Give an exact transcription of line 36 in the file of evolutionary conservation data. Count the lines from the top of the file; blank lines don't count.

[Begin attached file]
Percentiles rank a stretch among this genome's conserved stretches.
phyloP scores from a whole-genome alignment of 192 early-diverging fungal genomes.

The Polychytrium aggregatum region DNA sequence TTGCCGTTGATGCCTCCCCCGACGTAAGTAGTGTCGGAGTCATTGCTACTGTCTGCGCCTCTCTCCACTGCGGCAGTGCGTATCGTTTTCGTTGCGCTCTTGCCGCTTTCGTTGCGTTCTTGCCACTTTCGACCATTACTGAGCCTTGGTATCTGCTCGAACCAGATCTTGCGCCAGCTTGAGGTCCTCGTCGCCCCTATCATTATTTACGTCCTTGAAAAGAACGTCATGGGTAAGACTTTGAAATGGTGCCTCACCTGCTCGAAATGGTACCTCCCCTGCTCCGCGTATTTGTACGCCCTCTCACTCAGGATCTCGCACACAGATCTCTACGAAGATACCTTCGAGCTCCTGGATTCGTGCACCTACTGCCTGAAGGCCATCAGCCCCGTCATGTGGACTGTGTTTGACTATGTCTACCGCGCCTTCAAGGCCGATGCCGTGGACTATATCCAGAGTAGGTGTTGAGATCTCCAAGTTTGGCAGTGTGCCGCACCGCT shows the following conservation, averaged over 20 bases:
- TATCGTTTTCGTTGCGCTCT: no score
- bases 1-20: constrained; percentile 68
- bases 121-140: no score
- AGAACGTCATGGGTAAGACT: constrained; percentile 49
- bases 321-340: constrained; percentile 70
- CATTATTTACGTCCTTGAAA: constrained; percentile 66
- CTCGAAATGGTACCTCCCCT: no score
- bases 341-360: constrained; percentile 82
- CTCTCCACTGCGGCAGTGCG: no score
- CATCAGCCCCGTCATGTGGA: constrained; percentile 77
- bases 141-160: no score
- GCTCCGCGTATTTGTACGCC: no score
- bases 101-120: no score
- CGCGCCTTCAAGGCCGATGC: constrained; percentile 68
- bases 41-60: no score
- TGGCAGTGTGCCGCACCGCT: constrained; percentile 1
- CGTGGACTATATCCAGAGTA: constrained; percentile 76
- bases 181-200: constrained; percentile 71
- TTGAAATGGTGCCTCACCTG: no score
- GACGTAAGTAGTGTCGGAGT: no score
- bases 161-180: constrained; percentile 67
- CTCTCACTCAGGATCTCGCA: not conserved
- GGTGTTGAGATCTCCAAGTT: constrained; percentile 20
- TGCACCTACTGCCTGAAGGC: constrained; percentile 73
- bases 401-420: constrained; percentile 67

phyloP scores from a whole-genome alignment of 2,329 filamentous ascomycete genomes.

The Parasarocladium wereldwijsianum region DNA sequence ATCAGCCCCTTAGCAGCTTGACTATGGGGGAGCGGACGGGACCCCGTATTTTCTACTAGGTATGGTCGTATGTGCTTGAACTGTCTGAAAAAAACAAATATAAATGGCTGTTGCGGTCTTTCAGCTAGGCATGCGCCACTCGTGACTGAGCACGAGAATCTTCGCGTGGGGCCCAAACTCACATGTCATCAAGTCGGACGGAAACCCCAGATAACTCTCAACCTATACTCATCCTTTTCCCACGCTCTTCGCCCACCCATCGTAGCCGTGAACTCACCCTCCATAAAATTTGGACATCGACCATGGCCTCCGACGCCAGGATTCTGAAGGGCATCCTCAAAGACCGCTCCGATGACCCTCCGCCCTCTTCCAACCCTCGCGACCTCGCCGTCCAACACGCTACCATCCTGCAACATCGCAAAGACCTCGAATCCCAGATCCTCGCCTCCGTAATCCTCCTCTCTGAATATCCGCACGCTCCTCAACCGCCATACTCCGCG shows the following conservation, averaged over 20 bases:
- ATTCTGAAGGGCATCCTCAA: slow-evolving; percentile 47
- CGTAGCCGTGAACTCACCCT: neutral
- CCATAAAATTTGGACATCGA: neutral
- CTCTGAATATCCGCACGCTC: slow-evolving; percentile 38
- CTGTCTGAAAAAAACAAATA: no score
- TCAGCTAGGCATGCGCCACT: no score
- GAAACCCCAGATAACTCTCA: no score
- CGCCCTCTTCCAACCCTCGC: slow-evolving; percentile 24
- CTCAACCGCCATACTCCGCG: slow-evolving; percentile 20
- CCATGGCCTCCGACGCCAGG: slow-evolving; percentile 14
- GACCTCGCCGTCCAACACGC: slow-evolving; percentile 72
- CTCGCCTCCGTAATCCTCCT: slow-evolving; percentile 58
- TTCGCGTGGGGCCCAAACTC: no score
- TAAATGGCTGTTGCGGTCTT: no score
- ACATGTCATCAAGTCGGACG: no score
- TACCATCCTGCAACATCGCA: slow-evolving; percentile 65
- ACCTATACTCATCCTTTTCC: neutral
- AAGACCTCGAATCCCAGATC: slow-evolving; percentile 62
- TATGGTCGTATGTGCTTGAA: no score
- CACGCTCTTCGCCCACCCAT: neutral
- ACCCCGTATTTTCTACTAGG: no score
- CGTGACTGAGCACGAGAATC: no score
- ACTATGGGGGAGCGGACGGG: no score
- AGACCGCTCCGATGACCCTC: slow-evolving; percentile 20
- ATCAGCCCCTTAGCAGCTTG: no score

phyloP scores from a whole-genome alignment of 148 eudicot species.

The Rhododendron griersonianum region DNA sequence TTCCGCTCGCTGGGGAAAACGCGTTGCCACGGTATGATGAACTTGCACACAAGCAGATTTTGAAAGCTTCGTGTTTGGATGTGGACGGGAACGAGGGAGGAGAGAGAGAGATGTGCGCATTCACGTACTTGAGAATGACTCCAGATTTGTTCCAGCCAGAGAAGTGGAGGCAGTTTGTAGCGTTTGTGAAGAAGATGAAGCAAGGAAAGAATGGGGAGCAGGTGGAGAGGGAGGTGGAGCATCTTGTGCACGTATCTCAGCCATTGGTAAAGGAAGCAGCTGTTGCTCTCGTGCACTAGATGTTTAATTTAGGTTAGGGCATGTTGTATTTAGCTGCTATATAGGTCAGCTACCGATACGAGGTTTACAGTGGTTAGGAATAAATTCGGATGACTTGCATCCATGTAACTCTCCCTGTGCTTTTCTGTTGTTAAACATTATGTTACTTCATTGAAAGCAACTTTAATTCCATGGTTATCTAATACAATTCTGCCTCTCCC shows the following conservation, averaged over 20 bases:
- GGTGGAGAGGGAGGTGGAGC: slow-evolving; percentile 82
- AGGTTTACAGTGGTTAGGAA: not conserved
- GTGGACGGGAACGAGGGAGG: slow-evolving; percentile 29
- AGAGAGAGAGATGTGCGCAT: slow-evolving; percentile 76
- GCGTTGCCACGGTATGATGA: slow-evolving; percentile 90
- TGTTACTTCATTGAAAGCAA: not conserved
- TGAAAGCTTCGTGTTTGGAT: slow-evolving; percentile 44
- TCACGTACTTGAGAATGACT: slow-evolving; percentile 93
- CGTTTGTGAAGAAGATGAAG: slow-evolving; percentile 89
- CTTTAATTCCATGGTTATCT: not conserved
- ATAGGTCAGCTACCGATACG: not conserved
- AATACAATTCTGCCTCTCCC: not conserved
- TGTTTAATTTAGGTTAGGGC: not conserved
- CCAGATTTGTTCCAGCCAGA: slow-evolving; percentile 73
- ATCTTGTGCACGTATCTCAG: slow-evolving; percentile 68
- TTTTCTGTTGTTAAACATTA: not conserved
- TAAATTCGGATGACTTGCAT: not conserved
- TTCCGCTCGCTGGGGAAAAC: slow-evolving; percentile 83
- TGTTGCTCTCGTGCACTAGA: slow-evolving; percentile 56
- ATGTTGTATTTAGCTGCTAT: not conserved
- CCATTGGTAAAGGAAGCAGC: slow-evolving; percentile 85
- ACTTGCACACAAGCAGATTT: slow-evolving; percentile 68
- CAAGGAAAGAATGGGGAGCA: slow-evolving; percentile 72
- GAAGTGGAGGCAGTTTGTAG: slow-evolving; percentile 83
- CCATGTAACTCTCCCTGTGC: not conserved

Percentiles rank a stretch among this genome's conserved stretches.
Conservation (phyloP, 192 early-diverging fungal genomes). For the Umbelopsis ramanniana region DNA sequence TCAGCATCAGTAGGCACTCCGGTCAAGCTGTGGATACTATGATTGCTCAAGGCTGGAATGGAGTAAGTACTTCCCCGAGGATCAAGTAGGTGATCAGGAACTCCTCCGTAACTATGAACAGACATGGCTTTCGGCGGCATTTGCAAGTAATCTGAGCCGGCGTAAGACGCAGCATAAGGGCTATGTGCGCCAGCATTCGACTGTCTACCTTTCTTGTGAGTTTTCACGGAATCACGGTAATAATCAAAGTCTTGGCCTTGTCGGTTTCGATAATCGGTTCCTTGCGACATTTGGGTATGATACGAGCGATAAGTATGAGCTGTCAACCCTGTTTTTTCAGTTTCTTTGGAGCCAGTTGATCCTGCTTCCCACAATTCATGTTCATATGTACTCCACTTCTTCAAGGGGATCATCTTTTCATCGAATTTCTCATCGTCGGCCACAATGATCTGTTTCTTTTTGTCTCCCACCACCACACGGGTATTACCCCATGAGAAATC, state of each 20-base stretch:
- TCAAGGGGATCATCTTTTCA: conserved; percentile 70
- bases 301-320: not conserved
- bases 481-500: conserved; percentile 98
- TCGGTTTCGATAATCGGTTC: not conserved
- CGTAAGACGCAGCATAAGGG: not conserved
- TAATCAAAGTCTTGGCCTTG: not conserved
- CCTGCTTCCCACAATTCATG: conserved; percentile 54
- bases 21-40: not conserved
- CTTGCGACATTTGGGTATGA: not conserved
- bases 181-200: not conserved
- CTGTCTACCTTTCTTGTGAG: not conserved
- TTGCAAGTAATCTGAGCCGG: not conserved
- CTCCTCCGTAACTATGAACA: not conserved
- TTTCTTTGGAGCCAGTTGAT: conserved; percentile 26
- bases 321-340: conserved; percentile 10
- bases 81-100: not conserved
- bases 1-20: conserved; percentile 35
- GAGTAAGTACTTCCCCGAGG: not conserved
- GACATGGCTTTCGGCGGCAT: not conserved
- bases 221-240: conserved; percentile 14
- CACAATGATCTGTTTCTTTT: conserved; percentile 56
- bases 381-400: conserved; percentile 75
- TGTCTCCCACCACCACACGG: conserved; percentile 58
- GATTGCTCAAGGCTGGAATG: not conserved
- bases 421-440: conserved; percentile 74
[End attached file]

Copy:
- TCAGCTAGGCATGCGCCACT: no score